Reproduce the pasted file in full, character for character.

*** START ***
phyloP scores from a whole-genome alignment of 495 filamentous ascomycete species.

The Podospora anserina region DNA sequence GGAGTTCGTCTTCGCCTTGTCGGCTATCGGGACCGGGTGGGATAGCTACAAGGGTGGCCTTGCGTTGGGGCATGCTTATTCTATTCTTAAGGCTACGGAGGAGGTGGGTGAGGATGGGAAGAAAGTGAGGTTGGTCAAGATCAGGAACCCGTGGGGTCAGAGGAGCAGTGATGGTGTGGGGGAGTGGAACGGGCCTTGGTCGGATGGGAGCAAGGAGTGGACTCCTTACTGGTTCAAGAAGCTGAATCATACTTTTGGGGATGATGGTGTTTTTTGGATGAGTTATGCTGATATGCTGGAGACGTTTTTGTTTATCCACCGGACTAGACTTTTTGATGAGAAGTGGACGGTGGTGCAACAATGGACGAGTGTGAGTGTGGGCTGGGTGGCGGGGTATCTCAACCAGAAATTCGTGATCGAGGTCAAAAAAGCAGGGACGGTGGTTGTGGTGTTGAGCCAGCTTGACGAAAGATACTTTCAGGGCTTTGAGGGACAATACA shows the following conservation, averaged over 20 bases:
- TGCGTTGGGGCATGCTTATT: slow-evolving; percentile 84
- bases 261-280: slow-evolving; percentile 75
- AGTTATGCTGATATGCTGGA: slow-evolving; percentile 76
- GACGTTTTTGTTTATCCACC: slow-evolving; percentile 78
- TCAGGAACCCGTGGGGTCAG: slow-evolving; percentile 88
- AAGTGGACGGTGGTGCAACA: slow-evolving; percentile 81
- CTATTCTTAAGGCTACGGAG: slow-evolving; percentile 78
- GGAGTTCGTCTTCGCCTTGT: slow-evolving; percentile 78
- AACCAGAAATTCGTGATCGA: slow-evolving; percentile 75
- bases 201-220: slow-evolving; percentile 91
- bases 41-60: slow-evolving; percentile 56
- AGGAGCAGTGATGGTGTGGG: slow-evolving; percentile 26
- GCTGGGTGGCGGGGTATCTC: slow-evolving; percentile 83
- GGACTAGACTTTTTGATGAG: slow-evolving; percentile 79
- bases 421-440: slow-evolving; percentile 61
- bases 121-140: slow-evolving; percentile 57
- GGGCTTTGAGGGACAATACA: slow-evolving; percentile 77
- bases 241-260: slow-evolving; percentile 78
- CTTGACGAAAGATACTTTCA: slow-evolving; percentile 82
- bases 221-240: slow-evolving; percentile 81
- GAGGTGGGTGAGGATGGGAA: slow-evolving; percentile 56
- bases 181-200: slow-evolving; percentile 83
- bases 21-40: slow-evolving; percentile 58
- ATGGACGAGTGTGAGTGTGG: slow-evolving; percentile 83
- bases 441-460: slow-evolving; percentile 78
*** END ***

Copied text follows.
phyloP scores from a whole-genome alignment of 495 filamentous ascomycete species.

The Podospora anserina region DNA sequence GGAGTTCGTCTTCGCCTTGTCGGCTATCGGGACCGGGTGGGATAGCTACAAGGGTGGCCTTGCGTTGGGGCATGCTTATTCTATTCTTAAGGCTACGGAGGAGGTGGGTGAGGATGGGAAGAAAGTGAGGTTGGTCAAGATCAGGAACCCGTGGGGTCAGAGGAGCAGTGATGGTGTGGGGGAGTGGAACGGGCCTTGGTCGGATGGGAGCAAGGAGTGGACTCCTTACTGGTTCAAGAAGCTGAATCATACTTTTGGGGATGATGGTGTTTTTTGGATGAGTTATGCTGATATGCTGGAGACGTTTTTGTTTATCCACCGGACTAGACTTTTTGATGAGAAGTGGACGGTGGTGCAACAATGGACGAGTGTGAGTGTGGGCTGGGTGGCGGGGTATCTCAACCAGAAATTCGTGATCGAGGTCAAAAAAGCAGGGACGGTGGTTGTGGTGTTGAGCCAGCTTGACGAAAGATACTTTCAGGGCTTTGAGGGACAATACA shows the following conservation, averaged over 20 bases:
- TGCGTTGGGGCATGCTTATT: slow-evolving; percentile 84
- bases 261-280: slow-evolving; percentile 75
- AGTTATGCTGATATGCTGGA: slow-evolving; percentile 76
- GACGTTTTTGTTTATCCACC: slow-evolving; percentile 78
- TCAGGAACCCGTGGGGTCAG: slow-evolving; percentile 88
- AAGTGGACGGTGGTGCAACA: slow-evolving; percentile 81
- CTATTCTTAAGGCTACGGAG: slow-evolving; percentile 78
- GGAGTTCGTCTTCGCCTTGT: slow-evolving; percentile 78
- AACCAGAAATTCGTGATCGA: slow-evolving; percentile 75
- bases 201-220: slow-evolving; percentile 91
- bases 41-60: slow-evolving; percentile 56
- AGGAGCAGTGATGGTGTGGG: slow-evolving; percentile 26
- GCTGGGTGGCGGGGTATCTC: slow-evolving; percentile 83
- GGACTAGACTTTTTGATGAG: slow-evolving; percentile 79
- bases 421-440: slow-evolving; percentile 61
- bases 121-140: slow-evolving; percentile 57
- GGGCTTTGAGGGACAATACA: slow-evolving; percentile 77
- bases 241-260: slow-evolving; percentile 78
- CTTGACGAAAGATACTTTCA: slow-evolving; percentile 82
- bases 221-240: slow-evolving; percentile 81
- GAGGTGGGTGAGGATGGGAA: slow-evolving; percentile 56
- bases 181-200: slow-evolving; percentile 83
- bases 21-40: slow-evolving; percentile 58
- ATGGACGAGTGTGAGTGTGG: slow-evolving; percentile 83
- bases 441-460: slow-evolving; percentile 78